Wednesday, December 15, 2010

Christmas Science 10: Making Christmas Trees Last Longer

In the run up to Christmas, Communicate Science offers you 20 Christmas Science Facts. We'll post one every day until the 25th December.

Making Christmas Trees last Longer
Following on from yesterday's look at Christmas Trees, the news from Canada is that scientists have discovered a way to double the lifespan of Christmas trees in homes and prevent needles from dropping too early.

The work, by scientists at Universite Laval, Quebec in collaboration with Nova Scotia Agricultural College was published recently in the scientific journal Trees.

Working on balsam fir, the scientists confirmed that the plant hormone ethylene is responsible for needle loss by placing the tree branches in containers of water inside a growth chamber. After ten days, the branches began to produce ethylene and after a further three days, the needles began to drop.

It took 40 days before the branches were completely bare.

To test that the needle loss was in fact due to the ethylene, the researchers used two chemical compounds that interfere with this hormone: 1-MCP and AVG. After exposing the branches to one of these two products, the needle retention period rose to 73 and 87 days, respectively.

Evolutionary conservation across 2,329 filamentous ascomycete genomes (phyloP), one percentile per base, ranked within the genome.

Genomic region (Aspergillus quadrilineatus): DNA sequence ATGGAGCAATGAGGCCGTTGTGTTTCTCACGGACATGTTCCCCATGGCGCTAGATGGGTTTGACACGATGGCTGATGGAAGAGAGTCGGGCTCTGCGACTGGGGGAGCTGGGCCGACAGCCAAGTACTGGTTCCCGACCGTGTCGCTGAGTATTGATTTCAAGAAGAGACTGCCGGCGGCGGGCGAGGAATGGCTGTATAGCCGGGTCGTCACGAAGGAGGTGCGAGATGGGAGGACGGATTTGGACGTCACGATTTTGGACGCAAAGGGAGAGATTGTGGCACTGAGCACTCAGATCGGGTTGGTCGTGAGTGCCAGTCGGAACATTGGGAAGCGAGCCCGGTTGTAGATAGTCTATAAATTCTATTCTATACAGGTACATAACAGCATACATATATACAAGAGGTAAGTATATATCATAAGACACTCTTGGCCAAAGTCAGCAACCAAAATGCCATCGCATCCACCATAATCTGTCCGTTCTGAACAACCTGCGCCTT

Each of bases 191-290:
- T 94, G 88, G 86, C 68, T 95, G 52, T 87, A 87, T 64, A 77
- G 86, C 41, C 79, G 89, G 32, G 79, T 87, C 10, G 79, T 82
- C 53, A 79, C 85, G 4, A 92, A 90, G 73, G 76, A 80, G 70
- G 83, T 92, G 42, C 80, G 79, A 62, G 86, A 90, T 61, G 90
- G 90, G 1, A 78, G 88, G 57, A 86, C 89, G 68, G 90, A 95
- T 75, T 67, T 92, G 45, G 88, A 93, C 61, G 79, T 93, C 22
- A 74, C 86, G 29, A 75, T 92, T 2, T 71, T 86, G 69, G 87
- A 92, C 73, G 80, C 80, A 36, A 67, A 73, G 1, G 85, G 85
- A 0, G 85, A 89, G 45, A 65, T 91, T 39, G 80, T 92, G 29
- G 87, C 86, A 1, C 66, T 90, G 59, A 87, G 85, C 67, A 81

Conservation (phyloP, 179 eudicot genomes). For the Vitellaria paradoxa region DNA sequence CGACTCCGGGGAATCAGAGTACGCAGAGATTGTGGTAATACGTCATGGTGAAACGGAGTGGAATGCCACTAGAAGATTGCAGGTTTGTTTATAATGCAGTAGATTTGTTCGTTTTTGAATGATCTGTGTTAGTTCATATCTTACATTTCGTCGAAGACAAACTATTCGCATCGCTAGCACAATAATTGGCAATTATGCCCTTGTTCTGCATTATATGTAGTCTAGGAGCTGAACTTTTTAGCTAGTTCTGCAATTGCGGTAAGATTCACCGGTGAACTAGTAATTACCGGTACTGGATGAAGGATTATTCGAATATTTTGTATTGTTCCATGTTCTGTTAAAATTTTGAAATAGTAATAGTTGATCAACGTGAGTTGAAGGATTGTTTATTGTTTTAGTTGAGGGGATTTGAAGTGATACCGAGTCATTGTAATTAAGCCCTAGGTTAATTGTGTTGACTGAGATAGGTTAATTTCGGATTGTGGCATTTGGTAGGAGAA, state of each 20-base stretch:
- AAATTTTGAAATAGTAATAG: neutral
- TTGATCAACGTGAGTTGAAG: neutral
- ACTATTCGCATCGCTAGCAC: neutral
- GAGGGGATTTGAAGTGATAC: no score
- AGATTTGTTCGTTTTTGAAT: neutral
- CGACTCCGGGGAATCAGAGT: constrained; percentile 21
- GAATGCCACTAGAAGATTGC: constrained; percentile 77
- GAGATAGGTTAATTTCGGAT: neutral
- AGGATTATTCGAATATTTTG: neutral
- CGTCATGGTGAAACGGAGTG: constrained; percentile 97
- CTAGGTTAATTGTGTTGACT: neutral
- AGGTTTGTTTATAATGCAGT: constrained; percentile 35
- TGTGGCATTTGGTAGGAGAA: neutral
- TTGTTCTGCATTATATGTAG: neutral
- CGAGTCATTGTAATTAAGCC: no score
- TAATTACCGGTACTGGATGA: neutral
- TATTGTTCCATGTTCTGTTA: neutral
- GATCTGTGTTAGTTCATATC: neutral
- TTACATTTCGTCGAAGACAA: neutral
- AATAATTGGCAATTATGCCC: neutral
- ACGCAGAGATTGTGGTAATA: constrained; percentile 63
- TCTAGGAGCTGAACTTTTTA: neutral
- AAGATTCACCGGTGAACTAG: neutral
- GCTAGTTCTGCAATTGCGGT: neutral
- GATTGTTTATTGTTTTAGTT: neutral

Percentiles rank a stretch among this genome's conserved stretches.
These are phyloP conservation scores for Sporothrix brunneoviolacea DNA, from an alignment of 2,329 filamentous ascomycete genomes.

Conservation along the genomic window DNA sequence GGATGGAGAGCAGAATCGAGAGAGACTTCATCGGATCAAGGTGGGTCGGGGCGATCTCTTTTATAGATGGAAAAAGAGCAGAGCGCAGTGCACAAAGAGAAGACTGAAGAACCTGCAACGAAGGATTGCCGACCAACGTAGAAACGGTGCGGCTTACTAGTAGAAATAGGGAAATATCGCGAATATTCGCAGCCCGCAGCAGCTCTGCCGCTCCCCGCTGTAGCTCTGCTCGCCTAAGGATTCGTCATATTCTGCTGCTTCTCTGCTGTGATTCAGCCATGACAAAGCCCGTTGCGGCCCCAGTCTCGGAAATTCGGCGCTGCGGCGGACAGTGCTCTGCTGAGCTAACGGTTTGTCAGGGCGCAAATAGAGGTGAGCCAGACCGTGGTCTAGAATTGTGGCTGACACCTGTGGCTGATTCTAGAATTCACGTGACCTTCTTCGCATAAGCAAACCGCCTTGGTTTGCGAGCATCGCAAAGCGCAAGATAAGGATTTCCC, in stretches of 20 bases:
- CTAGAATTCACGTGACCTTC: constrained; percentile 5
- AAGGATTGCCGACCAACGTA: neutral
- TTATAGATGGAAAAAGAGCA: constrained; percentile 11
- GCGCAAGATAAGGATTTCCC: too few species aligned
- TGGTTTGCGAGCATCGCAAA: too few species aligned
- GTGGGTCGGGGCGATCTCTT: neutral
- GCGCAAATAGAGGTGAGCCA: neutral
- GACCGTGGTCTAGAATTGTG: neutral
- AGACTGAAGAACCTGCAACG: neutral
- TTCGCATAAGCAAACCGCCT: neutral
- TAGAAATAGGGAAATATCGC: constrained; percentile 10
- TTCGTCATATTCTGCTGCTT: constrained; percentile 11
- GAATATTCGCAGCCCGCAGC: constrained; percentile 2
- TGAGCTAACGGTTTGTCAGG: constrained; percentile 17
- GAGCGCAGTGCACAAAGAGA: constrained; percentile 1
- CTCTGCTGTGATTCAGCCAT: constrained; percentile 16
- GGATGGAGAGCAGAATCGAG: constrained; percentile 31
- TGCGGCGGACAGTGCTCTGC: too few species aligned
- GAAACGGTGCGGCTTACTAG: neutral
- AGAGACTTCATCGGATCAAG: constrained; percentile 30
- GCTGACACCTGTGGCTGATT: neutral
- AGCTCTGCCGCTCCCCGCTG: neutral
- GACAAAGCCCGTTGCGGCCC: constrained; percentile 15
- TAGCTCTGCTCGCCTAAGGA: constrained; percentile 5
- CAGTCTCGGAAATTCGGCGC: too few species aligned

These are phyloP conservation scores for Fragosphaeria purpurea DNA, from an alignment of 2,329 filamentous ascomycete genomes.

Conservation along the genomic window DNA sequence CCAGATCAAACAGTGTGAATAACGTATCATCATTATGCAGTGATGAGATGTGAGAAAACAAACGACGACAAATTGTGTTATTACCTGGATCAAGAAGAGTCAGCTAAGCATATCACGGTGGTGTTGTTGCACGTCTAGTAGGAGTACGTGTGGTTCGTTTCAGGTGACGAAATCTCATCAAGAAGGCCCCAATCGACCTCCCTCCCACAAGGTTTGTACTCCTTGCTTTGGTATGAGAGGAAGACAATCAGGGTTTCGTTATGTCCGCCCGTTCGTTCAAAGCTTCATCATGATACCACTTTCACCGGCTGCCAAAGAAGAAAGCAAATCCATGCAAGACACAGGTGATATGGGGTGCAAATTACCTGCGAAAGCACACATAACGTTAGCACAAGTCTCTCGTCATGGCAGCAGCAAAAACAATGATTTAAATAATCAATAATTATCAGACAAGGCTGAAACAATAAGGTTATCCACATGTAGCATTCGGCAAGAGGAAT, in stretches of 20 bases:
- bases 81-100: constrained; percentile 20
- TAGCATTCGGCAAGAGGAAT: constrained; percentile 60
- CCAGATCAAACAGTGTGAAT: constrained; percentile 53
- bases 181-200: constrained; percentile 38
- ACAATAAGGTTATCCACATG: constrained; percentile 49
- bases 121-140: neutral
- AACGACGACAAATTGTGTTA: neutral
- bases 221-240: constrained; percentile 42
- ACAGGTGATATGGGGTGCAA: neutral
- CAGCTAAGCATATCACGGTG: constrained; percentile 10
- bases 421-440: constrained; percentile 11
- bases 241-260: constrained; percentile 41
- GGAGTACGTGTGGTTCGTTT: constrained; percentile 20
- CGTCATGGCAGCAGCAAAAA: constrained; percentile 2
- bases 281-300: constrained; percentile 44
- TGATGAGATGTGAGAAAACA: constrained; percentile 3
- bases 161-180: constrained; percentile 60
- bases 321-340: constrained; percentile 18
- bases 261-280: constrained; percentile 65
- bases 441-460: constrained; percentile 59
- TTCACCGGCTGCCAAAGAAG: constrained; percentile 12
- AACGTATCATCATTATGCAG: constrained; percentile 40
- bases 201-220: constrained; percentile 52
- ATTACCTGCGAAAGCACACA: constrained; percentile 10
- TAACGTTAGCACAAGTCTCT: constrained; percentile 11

"By Day 40, the branches that had been treated were still green, tender, and fresh-looking, while the untreated branches had lost virtually all their needles," explained Steeve Pépin, co-author of the study and professor at the Faculty of Agriculture and Food Sciences at Université Laval.

"Since 1-MCP is a gas, it would be feasible to release it into the trucks used to ship the trees," suggests Pépin. This would be particularly useful for the export market.

Consumers also stand to benefit from this discovery since it would be possible to dissolve AVG in the water added to the tree stand, which would prolong the tree's lifespan indoors. "What is really encouraging is that we managed to double the needle retention period of the branches," notes Steeve Pépin. "However, we still have to prove that we can transpose these findings to the entire tree," he concluded.


  © Communicate Science; Blogger template 'Isolation' by 2012

Back to TOP